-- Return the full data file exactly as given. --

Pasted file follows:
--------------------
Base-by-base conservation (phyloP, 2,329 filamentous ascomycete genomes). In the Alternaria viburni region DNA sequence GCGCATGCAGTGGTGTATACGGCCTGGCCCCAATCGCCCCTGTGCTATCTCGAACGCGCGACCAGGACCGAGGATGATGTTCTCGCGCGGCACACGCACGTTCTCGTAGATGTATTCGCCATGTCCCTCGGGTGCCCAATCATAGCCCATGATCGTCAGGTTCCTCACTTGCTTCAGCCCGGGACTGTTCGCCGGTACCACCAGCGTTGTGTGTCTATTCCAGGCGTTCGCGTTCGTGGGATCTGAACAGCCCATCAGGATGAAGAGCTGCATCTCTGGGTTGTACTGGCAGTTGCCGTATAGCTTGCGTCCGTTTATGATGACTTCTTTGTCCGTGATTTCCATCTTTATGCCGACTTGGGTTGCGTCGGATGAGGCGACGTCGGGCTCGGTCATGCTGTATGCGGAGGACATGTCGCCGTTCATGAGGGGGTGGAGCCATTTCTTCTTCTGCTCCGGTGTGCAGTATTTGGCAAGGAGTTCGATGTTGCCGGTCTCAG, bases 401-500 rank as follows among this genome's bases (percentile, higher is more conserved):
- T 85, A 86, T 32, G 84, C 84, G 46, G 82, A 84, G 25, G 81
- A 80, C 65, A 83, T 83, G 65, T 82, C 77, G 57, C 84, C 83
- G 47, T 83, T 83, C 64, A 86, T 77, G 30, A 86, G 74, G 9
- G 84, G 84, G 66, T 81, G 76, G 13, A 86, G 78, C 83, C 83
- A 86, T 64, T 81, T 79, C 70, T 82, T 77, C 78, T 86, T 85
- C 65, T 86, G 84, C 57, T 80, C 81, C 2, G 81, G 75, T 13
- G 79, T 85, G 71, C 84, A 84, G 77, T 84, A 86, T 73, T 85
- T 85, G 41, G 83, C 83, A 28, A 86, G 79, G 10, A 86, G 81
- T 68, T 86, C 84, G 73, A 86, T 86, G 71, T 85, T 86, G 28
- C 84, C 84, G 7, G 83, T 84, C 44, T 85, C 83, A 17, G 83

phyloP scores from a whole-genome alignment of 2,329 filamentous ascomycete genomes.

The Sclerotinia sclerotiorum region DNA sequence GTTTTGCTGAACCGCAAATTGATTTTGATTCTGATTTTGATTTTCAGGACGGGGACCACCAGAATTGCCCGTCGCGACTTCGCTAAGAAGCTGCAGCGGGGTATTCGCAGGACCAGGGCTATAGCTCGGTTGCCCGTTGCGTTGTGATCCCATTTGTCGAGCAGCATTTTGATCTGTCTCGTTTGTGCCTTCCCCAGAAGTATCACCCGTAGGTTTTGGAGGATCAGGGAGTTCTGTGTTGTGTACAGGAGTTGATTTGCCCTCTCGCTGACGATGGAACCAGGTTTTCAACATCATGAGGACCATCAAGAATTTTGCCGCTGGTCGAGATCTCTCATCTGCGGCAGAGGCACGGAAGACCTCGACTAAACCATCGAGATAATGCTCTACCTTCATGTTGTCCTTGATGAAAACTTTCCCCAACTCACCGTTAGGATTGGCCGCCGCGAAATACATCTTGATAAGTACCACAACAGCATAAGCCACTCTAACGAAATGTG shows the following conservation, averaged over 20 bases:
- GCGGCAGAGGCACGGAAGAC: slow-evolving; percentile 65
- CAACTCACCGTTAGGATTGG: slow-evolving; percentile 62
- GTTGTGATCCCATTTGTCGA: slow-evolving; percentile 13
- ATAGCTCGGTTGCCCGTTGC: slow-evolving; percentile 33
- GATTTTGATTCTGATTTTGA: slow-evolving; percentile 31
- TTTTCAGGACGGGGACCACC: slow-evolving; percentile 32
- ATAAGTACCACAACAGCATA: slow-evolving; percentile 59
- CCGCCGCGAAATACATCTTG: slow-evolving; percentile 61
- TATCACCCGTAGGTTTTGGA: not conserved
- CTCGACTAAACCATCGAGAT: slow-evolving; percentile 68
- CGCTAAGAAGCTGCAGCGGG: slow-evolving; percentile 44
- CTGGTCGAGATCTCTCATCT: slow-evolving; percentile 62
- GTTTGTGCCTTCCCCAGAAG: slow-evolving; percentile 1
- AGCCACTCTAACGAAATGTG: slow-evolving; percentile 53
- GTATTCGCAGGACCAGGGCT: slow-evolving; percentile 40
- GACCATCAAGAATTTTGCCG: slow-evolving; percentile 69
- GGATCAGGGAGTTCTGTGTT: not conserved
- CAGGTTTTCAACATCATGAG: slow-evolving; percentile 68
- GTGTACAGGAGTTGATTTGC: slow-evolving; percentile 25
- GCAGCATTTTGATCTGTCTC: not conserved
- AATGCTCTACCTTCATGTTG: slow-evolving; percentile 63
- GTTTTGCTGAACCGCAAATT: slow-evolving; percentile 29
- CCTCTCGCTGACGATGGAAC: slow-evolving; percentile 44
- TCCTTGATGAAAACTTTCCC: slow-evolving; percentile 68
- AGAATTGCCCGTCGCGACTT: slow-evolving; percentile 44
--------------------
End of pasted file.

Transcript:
Base-by-base conservation (phyloP, 2,329 filamentous ascomycete genomes). In the Alternaria viburni region DNA sequence GCGCATGCAGTGGTGTATACGGCCTGGCCCCAATCGCCCCTGTGCTATCTCGAACGCGCGACCAGGACCGAGGATGATGTTCTCGCGCGGCACACGCACGTTCTCGTAGATGTATTCGCCATGTCCCTCGGGTGCCCAATCATAGCCCATGATCGTCAGGTTCCTCACTTGCTTCAGCCCGGGACTGTTCGCCGGTACCACCAGCGTTGTGTGTCTATTCCAGGCGTTCGCGTTCGTGGGATCTGAACAGCCCATCAGGATGAAGAGCTGCATCTCTGGGTTGTACTGGCAGTTGCCGTATAGCTTGCGTCCGTTTATGATGACTTCTTTGTCCGTGATTTCCATCTTTATGCCGACTTGGGTTGCGTCGGATGAGGCGACGTCGGGCTCGGTCATGCTGTATGCGGAGGACATGTCGCCGTTCATGAGGGGGTGGAGCCATTTCTTCTTCTGCTCCGGTGTGCAGTATTTGGCAAGGAGTTCGATGTTGCCGGTCTCAG, bases 401-500 rank as follows among this genome's bases (percentile, higher is more conserved):
- T 85, A 86, T 32, G 84, C 84, G 46, G 82, A 84, G 25, G 81
- A 80, C 65, A 83, T 83, G 65, T 82, C 77, G 57, C 84, C 83
- G 47, T 83, T 83, C 64, A 86, T 77, G 30, A 86, G 74, G 9
- G 84, G 84, G 66, T 81, G 76, G 13, A 86, G 78, C 83, C 83
- A 86, T 64, T 81, T 79, C 70, T 82, T 77, C 78, T 86, T 85
- C 65, T 86, G 84, C 57, T 80, C 81, C 2, G 81, G 75, T 13
- G 79, T 85, G 71, C 84, A 84, G 77, T 84, A 86, T 73, T 85
- T 85, G 41, G 83, C 83, A 28, A 86, G 79, G 10, A 86, G 81
- T 68, T 86, C 84, G 73, A 86, T 86, G 71, T 85, T 86, G 28
- C 84, C 84, G 7, G 83, T 84, C 44, T 85, C 83, A 17, G 83

phyloP scores from a whole-genome alignment of 2,329 filamentous ascomycete genomes.

The Sclerotinia sclerotiorum region DNA sequence GTTTTGCTGAACCGCAAATTGATTTTGATTCTGATTTTGATTTTCAGGACGGGGACCACCAGAATTGCCCGTCGCGACTTCGCTAAGAAGCTGCAGCGGGGTATTCGCAGGACCAGGGCTATAGCTCGGTTGCCCGTTGCGTTGTGATCCCATTTGTCGAGCAGCATTTTGATCTGTCTCGTTTGTGCCTTCCCCAGAAGTATCACCCGTAGGTTTTGGAGGATCAGGGAGTTCTGTGTTGTGTACAGGAGTTGATTTGCCCTCTCGCTGACGATGGAACCAGGTTTTCAACATCATGAGGACCATCAAGAATTTTGCCGCTGGTCGAGATCTCTCATCTGCGGCAGAGGCACGGAAGACCTCGACTAAACCATCGAGATAATGCTCTACCTTCATGTTGTCCTTGATGAAAACTTTCCCCAACTCACCGTTAGGATTGGCCGCCGCGAAATACATCTTGATAAGTACCACAACAGCATAAGCCACTCTAACGAAATGTG shows the following conservation, averaged over 20 bases:
- GCGGCAGAGGCACGGAAGAC: slow-evolving; percentile 65
- CAACTCACCGTTAGGATTGG: slow-evolving; percentile 62
- GTTGTGATCCCATTTGTCGA: slow-evolving; percentile 13
- ATAGCTCGGTTGCCCGTTGC: slow-evolving; percentile 33
- GATTTTGATTCTGATTTTGA: slow-evolving; percentile 31
- TTTTCAGGACGGGGACCACC: slow-evolving; percentile 32
- ATAAGTACCACAACAGCATA: slow-evolving; percentile 59
- CCGCCGCGAAATACATCTTG: slow-evolving; percentile 61
- TATCACCCGTAGGTTTTGGA: not conserved
- CTCGACTAAACCATCGAGAT: slow-evolving; percentile 68
- CGCTAAGAAGCTGCAGCGGG: slow-evolving; percentile 44
- CTGGTCGAGATCTCTCATCT: slow-evolving; percentile 62
- GTTTGTGCCTTCCCCAGAAG: slow-evolving; percentile 1
- AGCCACTCTAACGAAATGTG: slow-evolving; percentile 53
- GTATTCGCAGGACCAGGGCT: slow-evolving; percentile 40
- GACCATCAAGAATTTTGCCG: slow-evolving; percentile 69
- GGATCAGGGAGTTCTGTGTT: not conserved
- CAGGTTTTCAACATCATGAG: slow-evolving; percentile 68
- GTGTACAGGAGTTGATTTGC: slow-evolving; percentile 25
- GCAGCATTTTGATCTGTCTC: not conserved
- AATGCTCTACCTTCATGTTG: slow-evolving; percentile 63
- GTTTTGCTGAACCGCAAATT: slow-evolving; percentile 29
- CCTCTCGCTGACGATGGAAC: slow-evolving; percentile 44
- TCCTTGATGAAAACTTTCCC: slow-evolving; percentile 68
- AGAATTGCCCGTCGCGACTT: slow-evolving; percentile 44